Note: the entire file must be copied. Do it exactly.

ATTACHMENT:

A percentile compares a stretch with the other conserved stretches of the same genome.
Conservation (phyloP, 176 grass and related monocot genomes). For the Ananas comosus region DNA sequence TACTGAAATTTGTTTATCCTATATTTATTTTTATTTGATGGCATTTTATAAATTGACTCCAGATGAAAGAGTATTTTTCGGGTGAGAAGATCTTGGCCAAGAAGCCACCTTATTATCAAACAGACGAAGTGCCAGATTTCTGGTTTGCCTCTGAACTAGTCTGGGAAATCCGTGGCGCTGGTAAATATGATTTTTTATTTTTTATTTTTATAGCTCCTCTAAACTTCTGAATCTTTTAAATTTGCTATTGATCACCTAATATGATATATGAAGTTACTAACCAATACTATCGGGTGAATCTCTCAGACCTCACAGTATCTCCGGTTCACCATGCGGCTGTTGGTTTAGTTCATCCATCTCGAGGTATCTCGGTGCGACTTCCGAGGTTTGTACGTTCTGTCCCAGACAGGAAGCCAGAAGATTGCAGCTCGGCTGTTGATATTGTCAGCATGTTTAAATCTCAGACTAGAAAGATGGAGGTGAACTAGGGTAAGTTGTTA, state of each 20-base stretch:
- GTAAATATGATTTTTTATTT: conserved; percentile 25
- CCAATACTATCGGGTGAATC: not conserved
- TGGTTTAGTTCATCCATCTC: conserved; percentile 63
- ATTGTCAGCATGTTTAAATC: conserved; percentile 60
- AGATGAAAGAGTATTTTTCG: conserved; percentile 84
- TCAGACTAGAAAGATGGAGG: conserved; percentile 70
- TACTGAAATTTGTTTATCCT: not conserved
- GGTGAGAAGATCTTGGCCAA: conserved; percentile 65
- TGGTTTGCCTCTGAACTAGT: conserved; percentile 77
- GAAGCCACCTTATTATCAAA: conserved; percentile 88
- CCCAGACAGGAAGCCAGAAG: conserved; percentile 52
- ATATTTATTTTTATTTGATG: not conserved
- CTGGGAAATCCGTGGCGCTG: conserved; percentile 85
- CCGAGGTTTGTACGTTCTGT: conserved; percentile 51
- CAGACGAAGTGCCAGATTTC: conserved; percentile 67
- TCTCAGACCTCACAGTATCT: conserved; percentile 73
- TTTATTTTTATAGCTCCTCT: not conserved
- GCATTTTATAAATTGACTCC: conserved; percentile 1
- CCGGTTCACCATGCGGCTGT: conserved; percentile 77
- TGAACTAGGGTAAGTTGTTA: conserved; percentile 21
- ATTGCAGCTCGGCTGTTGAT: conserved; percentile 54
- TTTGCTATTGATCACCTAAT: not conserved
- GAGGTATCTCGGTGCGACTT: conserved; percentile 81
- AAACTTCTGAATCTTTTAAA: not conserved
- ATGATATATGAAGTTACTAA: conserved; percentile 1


A percentile compares a stretch with the other conserved stretches of the same genome.
Conservation (phyloP, 176 grass and related monocot genomes). For the Ananas comosus region DNA sequence TACTGAAATTTGTTTATCCTATATTTATTTTTATTTGATGGCATTTTATAAATTGACTCCAGATGAAAGAGTATTTTTCGGGTGAGAAGATCTTGGCCAAGAAGCCACCTTATTATCAAACAGACGAAGTGCCAGATTTCTGGTTTGCCTCTGAACTAGTCTGGGAAATCCGTGGCGCTGGTAAATATGATTTTTTATTTTTTATTTTTATAGCTCCTCTAAACTTCTGAATCTTTTAAATTTGCTATTGATCACCTAATATGATATATGAAGTTACTAACCAATACTATCGGGTGAATCTCTCAGACCTCACAGTATCTCCGGTTCACCATGCGGCTGTTGGTTTAGTTCATCCATCTCGAGGTATCTCGGTGCGACTTCCGAGGTTTGTACGTTCTGTCCCAGACAGGAAGCCAGAAGATTGCAGCTCGGCTGTTGATATTGTCAGCATGTTTAAATCTCAGACTAGAAAGATGGAGGTGAACTAGGGTAAGTTGTTA, state of each 20-base stretch:
- GTAAATATGATTTTTTATTT: conserved; percentile 25
- CCAATACTATCGGGTGAATC: not conserved
- TGGTTTAGTTCATCCATCTC: conserved; percentile 63
- ATTGTCAGCATGTTTAAATC: conserved; percentile 60
- AGATGAAAGAGTATTTTTCG: conserved; percentile 84
- TCAGACTAGAAAGATGGAGG: conserved; percentile 70
- TACTGAAATTTGTTTATCCT: not conserved
- GGTGAGAAGATCTTGGCCAA: conserved; percentile 65
- TGGTTTGCCTCTGAACTAGT: conserved; percentile 77
- GAAGCCACCTTATTATCAAA: conserved; percentile 88
- CCCAGACAGGAAGCCAGAAG: conserved; percentile 52
- ATATTTATTTTTATTTGATG: not conserved
- CTGGGAAATCCGTGGCGCTG: conserved; percentile 85
- CCGAGGTTTGTACGTTCTGT: conserved; percentile 51
- CAGACGAAGTGCCAGATTTC: conserved; percentile 67
- TCTCAGACCTCACAGTATCT: conserved; percentile 73
- TTTATTTTTATAGCTCCTCT: not conserved
- GCATTTTATAAATTGACTCC: conserved; percentile 1
- CCGGTTCACCATGCGGCTGT: conserved; percentile 77
- TGAACTAGGGTAAGTTGTTA: conserved; percentile 21
- ATTGCAGCTCGGCTGTTGAT: conserved; percentile 54
- TTTGCTATTGATCACCTAAT: not conserved
- GAGGTATCTCGGTGCGACTT: conserved; percentile 81
- AAACTTCTGAATCTTTTAAA: not conserved
- ATGATATATGAAGTTACTAA: conserved; percentile 1